So friendly were we that we ended up in a conversation about peace with two middle-aged Japanese women… only for them to turn out to be Jehovah’s Witnesses. We only found this towards the end when they asked me to read a verse from the bible using the JW.org app on their tablet. They seemed so happy that we both knew the Bible and that we had chosen to visit Hiroshima first on our tour of Japan that it seemed cruel to mention that we were married gay atheists. So I read the bible verse and let the conversation reach it’s natural conclusion.
After the Peace Park it was a long walk across town to reach another park, Shukkeien Park. Now this was beautiful in a number of different ways. Not just because it contains a ginko nut tree that actually survived the nuclear blast (wow!), but just in how everything was organised. If we had gotten their earlier we could have watched a traditional tea ceremony.
Still, there were enough to koi carp, bridges and general plant gorgeousness to keep us walking around until it closed at 5.
We continued to walk around Hiroshima for three more hours before settling in for some dinner. We took in a round of the new Pokémon fighting game (which is excellent), browsed a number of stores and made some two blog food related purchases before dinner in the food court of one of the many large stores.
Now, after many unsuccessful runs the previous Christmas, I found cheap Marron glacé. The only caveat being that they were broken. Still, how can these be cheaper here! Having had them, I am now glad that I didn’t fork out a lot of money on the. I mean they are nice enough and they rather sweet, but if you have had chestnuts before there is no real surprise. They have the same nutty taste and chalky texture, it’s just that they are a whole lot sweeter.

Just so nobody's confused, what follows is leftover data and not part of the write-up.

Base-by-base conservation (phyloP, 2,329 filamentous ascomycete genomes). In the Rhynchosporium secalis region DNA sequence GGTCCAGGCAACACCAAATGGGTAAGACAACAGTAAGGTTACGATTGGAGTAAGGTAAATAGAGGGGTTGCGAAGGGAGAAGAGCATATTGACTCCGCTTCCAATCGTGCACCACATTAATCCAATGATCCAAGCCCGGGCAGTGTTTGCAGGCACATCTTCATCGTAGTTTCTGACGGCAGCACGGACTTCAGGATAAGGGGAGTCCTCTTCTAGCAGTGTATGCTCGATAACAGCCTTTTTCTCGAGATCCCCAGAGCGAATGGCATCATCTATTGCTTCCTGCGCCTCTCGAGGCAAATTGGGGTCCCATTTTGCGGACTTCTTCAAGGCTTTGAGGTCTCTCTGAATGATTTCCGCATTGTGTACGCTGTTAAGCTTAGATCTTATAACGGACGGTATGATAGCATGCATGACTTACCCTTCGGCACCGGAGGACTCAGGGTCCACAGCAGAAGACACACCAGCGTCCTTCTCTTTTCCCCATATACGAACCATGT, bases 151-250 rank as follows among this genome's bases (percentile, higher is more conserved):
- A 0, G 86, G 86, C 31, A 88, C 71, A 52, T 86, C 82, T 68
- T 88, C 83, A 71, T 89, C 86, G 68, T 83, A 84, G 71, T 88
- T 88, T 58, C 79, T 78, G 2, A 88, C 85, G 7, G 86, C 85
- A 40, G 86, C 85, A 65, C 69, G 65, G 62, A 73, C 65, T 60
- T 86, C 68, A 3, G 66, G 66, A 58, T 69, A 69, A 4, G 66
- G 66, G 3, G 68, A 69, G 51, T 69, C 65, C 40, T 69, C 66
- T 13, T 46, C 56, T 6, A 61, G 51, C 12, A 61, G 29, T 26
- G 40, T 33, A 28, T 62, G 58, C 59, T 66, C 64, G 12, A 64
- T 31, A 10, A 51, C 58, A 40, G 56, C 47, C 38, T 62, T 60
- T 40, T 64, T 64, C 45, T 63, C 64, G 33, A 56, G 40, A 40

Something very Japan specific here. Coming out here I made a list of food to look out for, and this is one of the big three that I am trying to hunt down. These do not taste like the grapes I have had back in the UK. In fact, they taste more like the grapes that I imagine grape flavoured sweets are based on. Just without that artificially sweet taste. The best thing about them is how they slip right out of their skin when you eat them.
On the first taste I wasn’t too sure about them since they taste so different to what I am used to. Now? We easily finished the bunch between us.